Dear Families and Friends,
Yom Kippur will begin tomorrow evening and here at school we have been teaching the concept of T’shuva(returning to good after repenting), through the process of asking for forgiveness and forgiving others. Between us adults, that is one of the hardest concepts to teach because it is one of the hardest things to actually do. Admitting our wrongdoings in front of another person, being that vulnerable with others, putting our egos and insecurities aside, changing habits of behavior and perception, and moving forward with a clean slate after someone really hurt us are all extremely difficult interpersonal tasks. We regularly ask our children to accept responsibility, to be “the bigger person,” or to just apologize when they made a mistake. Yom Kippur is the perfect time of year to pause and evaluate whether or not we are setting that behavioral example for all of these expectations we have from the little people we are all raising.
One of the highlights during the final Yom Kippur service of the day is the Haftarah, the chanting of the Book of Jonah. Jonah was a prophet called on by G-d to tell the people of Ninveh that they would be destroyed if they did not stop their wicked behavior. Jonah tried to avoid his duty by boarding a ship he hoped would carry him away from G-d’s watchful eyes. However, the ship hit turbulent waters, and Jonah believing that it was G-d’s doing and that he was endangering the lives of the crew, had himself tossed overboard, whereupon he was swallowed by a giant fish. After three days and nights, the fish spit Jonah out onto dry land. Jonah then went onto warn the people of Ninveh. When they heard his prophecy, they repented and changed their ways, and G-d spared them. But Jonah remained angry.
Jews have puzzled over Jonah’s behavior for thousands of years. Why did Jonah try to run away from G-d, who, our tradition teaches, is everywhere and knows everything? Why did Jonah get angry after he helped save the lives of 120,000 people? And why do we read this book on Yom Kippur?
We read this book as we attempt to stand before G-d in the hours before Yom Kippur concludes. The majesty of the Kol Nidreiprayer has long passed. The possibility of the dawn and its prayers are gone. The euphoria of the Mussaf service is behind us, and we are at our thirstiest, our hungriest. We may wish to simply lay down low and sleep — far away maybe from the synagogue; far away from our restraining selves, from our contradictions, our conflicts, and our personal dilemmas.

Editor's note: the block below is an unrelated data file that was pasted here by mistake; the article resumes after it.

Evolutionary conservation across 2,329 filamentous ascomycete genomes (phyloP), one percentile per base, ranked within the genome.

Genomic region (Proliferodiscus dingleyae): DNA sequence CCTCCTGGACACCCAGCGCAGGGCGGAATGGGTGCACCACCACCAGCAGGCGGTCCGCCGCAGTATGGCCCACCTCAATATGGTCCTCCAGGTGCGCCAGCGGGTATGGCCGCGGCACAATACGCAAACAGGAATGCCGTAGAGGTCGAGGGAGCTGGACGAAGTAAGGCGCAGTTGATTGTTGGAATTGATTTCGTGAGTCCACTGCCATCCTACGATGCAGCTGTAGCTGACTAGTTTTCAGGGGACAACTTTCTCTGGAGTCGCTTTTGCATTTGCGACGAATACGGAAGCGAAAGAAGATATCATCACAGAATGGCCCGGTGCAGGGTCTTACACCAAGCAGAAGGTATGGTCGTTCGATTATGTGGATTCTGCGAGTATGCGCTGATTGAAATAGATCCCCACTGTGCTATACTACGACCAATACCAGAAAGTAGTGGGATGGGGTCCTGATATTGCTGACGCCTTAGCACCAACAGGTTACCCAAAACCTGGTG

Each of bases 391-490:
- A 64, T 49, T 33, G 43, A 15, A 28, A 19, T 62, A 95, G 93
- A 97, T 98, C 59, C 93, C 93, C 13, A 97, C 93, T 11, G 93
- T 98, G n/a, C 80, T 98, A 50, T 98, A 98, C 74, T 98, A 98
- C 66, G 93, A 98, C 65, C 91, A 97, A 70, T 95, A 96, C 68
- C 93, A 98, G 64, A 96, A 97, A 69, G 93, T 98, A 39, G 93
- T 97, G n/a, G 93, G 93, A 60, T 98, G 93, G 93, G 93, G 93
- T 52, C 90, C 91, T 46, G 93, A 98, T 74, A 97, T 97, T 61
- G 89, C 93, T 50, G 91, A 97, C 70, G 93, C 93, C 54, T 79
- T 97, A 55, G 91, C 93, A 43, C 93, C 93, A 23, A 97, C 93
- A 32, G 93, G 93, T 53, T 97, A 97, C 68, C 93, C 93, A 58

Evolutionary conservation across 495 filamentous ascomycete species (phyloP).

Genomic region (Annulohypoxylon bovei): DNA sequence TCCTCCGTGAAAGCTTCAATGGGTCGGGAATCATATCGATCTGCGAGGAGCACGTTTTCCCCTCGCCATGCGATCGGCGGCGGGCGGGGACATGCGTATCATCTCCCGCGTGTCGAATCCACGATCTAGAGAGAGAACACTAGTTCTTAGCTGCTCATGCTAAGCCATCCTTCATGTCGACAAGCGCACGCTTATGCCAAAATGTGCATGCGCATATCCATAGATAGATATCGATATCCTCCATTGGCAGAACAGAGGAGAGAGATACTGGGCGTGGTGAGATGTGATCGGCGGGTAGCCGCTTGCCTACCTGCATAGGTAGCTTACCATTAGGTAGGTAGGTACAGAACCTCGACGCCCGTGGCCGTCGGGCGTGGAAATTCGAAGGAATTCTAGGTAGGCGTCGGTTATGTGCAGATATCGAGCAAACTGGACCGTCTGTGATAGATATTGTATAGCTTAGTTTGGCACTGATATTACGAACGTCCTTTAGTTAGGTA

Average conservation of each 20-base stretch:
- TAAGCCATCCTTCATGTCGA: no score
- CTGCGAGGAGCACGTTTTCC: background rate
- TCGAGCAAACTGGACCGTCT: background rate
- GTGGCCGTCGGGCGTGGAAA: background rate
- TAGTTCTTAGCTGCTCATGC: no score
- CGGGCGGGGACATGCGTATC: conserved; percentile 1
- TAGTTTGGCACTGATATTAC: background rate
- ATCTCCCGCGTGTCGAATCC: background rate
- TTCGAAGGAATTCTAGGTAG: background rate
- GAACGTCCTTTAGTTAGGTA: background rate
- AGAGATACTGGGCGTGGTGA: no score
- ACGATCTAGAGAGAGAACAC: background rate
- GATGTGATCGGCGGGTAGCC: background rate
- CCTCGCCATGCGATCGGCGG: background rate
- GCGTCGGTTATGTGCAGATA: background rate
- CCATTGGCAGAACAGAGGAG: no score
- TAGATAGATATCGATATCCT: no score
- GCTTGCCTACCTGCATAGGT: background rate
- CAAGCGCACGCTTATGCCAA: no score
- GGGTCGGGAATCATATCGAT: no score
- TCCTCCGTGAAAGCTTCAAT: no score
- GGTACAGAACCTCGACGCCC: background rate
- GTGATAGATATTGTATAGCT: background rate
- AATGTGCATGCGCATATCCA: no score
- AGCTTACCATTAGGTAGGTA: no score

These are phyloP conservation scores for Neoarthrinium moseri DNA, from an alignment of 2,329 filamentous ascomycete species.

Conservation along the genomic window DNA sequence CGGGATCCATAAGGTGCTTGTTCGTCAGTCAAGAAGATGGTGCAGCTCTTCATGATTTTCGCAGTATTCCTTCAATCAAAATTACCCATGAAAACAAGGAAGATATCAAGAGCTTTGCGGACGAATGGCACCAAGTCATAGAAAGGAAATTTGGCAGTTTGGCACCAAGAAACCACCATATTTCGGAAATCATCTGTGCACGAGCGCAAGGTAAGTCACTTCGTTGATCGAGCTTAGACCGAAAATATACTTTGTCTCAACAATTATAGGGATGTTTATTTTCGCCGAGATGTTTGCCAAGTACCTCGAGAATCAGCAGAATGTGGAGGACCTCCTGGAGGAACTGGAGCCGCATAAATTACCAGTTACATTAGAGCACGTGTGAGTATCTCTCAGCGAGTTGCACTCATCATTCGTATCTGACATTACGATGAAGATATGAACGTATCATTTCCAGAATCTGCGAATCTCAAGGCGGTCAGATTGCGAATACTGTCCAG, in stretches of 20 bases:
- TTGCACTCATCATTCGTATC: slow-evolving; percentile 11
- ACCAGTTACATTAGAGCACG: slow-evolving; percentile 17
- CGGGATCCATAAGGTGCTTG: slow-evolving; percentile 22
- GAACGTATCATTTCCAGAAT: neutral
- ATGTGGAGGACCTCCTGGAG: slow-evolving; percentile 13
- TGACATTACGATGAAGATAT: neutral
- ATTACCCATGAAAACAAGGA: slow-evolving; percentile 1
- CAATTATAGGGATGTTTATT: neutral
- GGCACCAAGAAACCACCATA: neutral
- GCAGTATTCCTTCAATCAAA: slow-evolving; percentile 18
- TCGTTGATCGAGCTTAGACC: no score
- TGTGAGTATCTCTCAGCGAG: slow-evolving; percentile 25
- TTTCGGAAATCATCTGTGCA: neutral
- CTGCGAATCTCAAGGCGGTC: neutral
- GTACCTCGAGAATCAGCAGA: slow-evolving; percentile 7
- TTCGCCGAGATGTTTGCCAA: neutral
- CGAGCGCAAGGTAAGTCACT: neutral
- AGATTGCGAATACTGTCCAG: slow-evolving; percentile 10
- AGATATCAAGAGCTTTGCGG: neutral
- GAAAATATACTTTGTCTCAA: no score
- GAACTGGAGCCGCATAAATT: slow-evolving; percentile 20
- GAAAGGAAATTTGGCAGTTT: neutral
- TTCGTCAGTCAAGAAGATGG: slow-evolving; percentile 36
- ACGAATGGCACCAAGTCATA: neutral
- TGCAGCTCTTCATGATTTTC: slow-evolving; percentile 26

At this point in the Yom Kippur journey, we are all Jonah. The task is too great, too daunting. We want, simply, to have a sip of water, to sit quietly in a corner, to be undisturbed. And yet we know that Yom Kippur is coming to a close, that the gates will soon be shut, and there is some internal yearning within us, some greedy desire to achieve what we dream for ourselves, to rise to the challenges put before us.
We read Jonah during the service because we are Jonah at this point in the day. We have been functioning in the realm of belief that our prayers will lead to certain outcomes; that is, after all, the purpose of Yom Kippur. And yet, deep within us, in the desire to return home to sleep in our beds, there is the doubt, the anger, the knowledge that we can never understand how this world works, and what is the point in trying? We read Jonah to be reminded that this contradictory, difficult space is, in fact, the space of possibility and opportunity.
And so we, Jonah-like, enter the synagogue as he entered the fish, and as we stand in the dark, unseeing, we call out to our Creator. We immerse ourselves in these intense feelings and let them take over. The purpose of Yom Kippur is not to punish us, but rather to help us find the good inside ourselves; that we are responsible for one another, we impact each other; that we become the hands of G-d through the Mitzvot we perform, and that we cannot hide from ourselves or from G-d.
Rabbi Bravo states: Each and every year we understand High Holy Days themes differently, for we are different as individuals, and our world is certainly a changing place. I invite you tomorrow and Wednesday to take some personal reflection time and contemplate how are you different because of the last twelve months, and what are some changes you are willing to make this new Jewish year.
Wishing you G’mar Chatima Tova and a meaningful Yom Kippur,